Arkansas AG declines to wade in on health care law's constitutionality

Chris Rizo Apr. 15, 2010, 4:20am

Dustin McDaniel (D)

John Burris (R)

LITTLE ROCK, Ark. (Legal Newsline)-Arkansas Attorney General Dustin McDaniel said Wednesday that his office won't advise the state Legislature on whether the new federal health care reform law is constitutional.

In an official opinion, the Democratic attorney general said his office traditionally only advises legislators and other state officials on federal law if their questions involve Arkansas law.

McDaniel's opinion was requested by state Rep. John Burris, R-Harrison, who asked whether the health care overhaul President Barack Obama signed last month infringes on the state's sovereignty and whether Congress can require Arkansans to have health insurance under the threat of financial penalty.

Burris also asked whether the Patient Protection and Affordable Care Act that requires most Americans to have medical coverage by 2014 or face financial penalties is a violation of the Ninth Amendment for denying or disparaging other rights retained by the people.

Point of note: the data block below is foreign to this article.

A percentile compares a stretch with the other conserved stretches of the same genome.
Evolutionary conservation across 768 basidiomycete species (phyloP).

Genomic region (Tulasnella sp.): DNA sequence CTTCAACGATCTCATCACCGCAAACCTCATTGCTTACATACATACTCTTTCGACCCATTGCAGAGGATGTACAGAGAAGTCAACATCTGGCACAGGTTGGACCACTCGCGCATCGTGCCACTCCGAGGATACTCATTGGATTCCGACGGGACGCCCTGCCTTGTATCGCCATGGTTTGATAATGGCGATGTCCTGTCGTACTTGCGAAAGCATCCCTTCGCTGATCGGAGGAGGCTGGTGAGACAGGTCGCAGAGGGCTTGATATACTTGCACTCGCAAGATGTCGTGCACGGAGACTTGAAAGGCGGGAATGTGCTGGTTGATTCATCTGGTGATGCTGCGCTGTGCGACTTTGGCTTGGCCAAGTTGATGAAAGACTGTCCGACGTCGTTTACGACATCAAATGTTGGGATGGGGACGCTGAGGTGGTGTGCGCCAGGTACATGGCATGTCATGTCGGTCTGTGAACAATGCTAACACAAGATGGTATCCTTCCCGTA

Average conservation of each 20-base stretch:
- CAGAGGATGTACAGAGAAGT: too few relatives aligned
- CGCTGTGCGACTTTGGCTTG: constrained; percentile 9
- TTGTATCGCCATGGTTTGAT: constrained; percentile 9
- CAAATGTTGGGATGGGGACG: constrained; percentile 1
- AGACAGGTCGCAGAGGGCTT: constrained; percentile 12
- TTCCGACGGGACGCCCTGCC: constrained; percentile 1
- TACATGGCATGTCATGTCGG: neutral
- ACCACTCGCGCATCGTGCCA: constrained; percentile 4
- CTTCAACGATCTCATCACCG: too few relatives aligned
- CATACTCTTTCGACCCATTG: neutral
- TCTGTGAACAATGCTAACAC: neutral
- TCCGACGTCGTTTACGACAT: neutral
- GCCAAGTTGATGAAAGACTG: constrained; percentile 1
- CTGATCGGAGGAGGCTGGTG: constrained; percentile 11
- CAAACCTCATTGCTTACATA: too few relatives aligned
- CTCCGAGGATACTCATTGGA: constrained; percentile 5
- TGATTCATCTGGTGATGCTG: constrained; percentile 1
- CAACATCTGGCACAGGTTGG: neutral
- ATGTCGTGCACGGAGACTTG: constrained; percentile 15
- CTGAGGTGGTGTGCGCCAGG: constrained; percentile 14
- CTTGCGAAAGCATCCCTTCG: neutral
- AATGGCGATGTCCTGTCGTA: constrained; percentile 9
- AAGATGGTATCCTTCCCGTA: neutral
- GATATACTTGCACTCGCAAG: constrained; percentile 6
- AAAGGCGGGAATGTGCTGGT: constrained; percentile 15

"These questions do not fall within the scope of an attorney general opinion," McDaniel wrote in Opinion No. 2010-036. "The opinion rendering function of this office does not ordinarily extend to questions of federal law, except as those questions involve or require the interpretation of state law."

In addition to the constitutional questions, Burris, a first-term House member, also asked McDaniel whether the attorney general's office is precluded by statute from joining with other states to challenge the health care law's constitutionality.

"No state law precludes the attorney general from considering possible collective action with other states on particular matters," McDaniel replied. "The decision on such collective efforts depends upon my view of the merits of the legal arguments being raised. I have the authority and responsibility to use my judgment in providing legal representation to the State and its agencies and officials."

More than a dozen state attorneys general -- Republicans except for one Democrat -- are challenging the health care law's insurance mandate. McDaniel has declined to sue the Obama administration over the controversial provision, saying the lawsuit would likely fail.

The multistate lawsuit, led by Florida Attorney General Bill McCollum, was filed in U.S. District Court for the Northern District of Florida.

The health care overhaul will expand insurance coverage to more than 32 million Americans, marking the most significant expansion of medical care since Congress created Medicare in 1965 for the nation's elderly and disabled.

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